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It would be unjust to close this account without subjoining the faithful and animated portrait of Mr. Walker, drawn by his friend the late Gilbert Wakefield; who in characterizing the various individuals that had presided over the Warrington institution at different times, passes the following eulogium upon his talents and his virtues:-"The last whom I shall mention of this laudable fraternity, but not the least in love, is the Rev. George Walker, dissenting minister at Nottingham, a fellow of the royal society. This gentleman, take him for all in all, possesses the greatest variety of knowledge with the most masculine understanding of any man I ever knew. He is in particular a mathematician of singular accomplishment. His treatise on the sphere long since published, and one upon the conic
sections, are the vouchers of my assertions. His two volumes of sermons are pregnant with the celestial fire of genius, and the vigour of noble sentiments. His appeal to the people of England upon the subject of Test Laws would not be much honoured by my testimony in its favour as the best pamphlet published on that occasion; were not this judgment coincident with the decision of the honourable Charles James Fox, who has declared to a friend of mine the same opinion of its excellence.
"But these qualifications, great and estimable as they are, constitute but a mean portion of his praise.Art thou looking, reader! like sop in the fable, for a man? Dost thou want an intrepid spirit in the cause of truth, liberty, and virtue-an undeviating rectitude of action-a boundless hospitality-a mind infinately superior to every sensation of malice and resentment-a breast susceptible of the truest friendship, and overflowing with the milk of human kindness--an ardour, au enthusiasm, in laudable pursuits, characteristic of magnanimity-an unwearied assiduity, even to his own hinderance, in public services ? My experience can assure thee, that thy pursuit may cease, thy doubts be banished, and thy hope be realized: for this is the man.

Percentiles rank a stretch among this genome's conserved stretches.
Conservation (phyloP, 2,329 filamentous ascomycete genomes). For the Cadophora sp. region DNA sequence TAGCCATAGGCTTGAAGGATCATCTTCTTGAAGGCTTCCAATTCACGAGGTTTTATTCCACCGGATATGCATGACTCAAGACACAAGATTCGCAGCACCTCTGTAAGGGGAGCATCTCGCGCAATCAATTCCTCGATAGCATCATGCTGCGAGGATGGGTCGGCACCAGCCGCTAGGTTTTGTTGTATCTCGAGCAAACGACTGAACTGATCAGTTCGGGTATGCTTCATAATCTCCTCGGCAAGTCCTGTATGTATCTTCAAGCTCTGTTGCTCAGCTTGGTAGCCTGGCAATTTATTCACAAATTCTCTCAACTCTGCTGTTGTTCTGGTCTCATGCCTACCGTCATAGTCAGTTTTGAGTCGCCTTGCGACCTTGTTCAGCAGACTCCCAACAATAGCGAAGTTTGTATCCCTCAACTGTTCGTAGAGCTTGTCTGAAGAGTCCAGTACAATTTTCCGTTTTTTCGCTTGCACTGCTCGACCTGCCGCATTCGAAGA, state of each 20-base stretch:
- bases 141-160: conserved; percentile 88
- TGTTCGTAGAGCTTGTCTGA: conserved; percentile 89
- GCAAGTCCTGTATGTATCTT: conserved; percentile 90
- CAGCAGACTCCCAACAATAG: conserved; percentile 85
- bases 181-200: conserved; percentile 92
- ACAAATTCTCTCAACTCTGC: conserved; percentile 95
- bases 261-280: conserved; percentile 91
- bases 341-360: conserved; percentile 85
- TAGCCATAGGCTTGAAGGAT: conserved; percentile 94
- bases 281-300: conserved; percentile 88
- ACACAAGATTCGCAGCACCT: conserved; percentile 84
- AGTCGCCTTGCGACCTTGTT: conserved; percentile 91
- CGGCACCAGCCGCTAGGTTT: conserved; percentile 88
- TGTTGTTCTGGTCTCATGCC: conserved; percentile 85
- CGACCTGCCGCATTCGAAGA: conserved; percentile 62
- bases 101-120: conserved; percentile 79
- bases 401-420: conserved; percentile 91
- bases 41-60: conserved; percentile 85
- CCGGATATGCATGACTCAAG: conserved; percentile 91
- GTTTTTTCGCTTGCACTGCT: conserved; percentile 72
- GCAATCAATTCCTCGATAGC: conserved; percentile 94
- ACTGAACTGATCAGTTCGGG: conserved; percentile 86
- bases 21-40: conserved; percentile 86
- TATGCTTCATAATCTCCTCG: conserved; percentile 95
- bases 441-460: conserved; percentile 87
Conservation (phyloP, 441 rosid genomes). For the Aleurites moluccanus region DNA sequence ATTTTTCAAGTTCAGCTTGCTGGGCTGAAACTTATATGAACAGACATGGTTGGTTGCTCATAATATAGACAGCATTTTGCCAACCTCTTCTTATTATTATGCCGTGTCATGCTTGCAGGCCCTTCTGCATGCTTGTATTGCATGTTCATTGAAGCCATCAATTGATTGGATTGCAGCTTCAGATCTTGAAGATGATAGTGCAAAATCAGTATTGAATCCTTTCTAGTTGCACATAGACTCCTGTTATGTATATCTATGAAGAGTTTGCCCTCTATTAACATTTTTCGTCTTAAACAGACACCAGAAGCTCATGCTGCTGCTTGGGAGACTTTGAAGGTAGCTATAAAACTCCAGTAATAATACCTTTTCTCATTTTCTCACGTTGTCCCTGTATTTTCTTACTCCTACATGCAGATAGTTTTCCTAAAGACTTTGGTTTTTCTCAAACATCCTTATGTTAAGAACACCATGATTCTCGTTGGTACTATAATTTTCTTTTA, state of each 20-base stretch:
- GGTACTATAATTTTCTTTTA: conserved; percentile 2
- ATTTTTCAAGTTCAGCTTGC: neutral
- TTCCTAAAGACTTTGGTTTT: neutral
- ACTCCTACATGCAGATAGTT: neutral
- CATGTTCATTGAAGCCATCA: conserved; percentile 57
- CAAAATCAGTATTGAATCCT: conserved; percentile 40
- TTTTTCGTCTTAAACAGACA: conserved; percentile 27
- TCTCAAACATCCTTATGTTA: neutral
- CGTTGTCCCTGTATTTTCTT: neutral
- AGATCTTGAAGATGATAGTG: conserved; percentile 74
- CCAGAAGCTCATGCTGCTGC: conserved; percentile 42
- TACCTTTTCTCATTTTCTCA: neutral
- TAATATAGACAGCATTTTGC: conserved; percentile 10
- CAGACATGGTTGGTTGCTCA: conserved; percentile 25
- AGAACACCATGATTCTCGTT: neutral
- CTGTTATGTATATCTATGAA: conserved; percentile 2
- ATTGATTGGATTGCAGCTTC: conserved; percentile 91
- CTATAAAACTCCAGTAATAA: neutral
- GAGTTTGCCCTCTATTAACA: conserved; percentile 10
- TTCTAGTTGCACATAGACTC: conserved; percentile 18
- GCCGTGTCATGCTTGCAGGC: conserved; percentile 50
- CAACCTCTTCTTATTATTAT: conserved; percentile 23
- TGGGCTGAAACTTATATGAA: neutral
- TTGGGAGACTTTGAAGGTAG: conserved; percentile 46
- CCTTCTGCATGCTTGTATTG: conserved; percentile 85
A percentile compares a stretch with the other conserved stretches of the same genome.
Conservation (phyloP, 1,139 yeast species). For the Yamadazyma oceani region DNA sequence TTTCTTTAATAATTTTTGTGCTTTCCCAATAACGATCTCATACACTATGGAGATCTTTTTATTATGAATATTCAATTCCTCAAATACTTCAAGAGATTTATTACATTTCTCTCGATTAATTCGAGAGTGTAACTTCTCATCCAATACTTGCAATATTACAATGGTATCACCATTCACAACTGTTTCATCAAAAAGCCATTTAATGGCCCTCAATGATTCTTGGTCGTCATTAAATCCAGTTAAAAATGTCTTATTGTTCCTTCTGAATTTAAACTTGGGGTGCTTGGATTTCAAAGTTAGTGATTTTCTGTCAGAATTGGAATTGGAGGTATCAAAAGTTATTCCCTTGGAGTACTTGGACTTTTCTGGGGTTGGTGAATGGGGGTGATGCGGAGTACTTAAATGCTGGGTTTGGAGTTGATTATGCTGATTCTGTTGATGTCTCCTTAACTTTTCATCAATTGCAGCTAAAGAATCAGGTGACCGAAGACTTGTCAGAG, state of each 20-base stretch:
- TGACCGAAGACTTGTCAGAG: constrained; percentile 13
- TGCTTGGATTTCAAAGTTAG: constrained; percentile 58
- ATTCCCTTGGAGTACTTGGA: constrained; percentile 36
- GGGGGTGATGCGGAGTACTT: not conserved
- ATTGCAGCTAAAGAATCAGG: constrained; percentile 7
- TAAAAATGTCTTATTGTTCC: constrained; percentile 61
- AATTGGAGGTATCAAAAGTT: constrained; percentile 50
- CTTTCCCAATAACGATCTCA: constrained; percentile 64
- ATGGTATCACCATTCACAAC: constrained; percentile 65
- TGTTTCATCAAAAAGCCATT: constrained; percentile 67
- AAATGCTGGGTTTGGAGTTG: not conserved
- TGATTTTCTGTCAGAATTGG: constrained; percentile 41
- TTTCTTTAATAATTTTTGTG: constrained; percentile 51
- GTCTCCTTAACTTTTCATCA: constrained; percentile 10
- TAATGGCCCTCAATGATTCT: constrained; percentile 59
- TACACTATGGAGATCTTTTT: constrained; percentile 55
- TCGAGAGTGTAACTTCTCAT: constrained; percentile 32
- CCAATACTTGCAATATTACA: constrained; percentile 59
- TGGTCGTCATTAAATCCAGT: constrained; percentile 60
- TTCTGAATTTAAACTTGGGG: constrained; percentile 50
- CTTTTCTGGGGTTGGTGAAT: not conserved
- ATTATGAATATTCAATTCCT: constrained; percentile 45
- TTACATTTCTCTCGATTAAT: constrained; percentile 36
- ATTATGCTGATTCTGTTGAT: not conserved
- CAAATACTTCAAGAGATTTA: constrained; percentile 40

"Who will now stay to compute the deduction, which must be made from this sum of excellence, for sallies of passion devoid of all malignity, and often excited by a keen indignation against vice; and for vehemence and pertinacity of disputation? I have made the computation, and it amounts to an infinitesimal of the lowest order."
ANALYSIS OF 1810.
(CONTINUED FROM OUR LAST.)
Veluti in Speculum.
MOST sapient KOSTERS...now, I have you smack,
Such terms might de, for fun or scoffing.....
If, once, for all, you kindly take this hint,
All future errors..." aiblins"...you'll avoid,
Hoping you'll be good boys, I go no further,
One, of the few, I cannot well pass over,
(OUR GRACIOUS SOVEREIGN's-birthright) of Hanover.
Another event, which old Janu'ry brings,
A few days after, (done no doubt to pester),
The premier after long debatings held....
Then after this, to wit, the thirty-first,
Out then perchance, you'll tell me, now they went,
O, Impudence, thou first of human talents...
ODE TO IMPUDENCE.
O, Spencer, puggish ímp of fame,
The British nation hath been chous'd,
O, Impudence, no man as yet,
the nail...as thee, O Percival!
Still for corruption on the watch,
and then bawl out..." no popery
may curse such fatal foolery..
amidst the Nation's excellence.
We suppose the poet means those Turks, who are placed on the minarets in Constantinople, &c.
OUR ROYAL REGENT's noble mind,
Then Febru'ry with haggar'd aspect came,
Producing almost nothing, worthy name,
Was mov'd by Yorke...a senator of fame.
Yorke likewise mov'd...(no doubt with good intent),
Who thought, or spoke, or wrote, or meant,
That, ought of wrong, was done by ministry,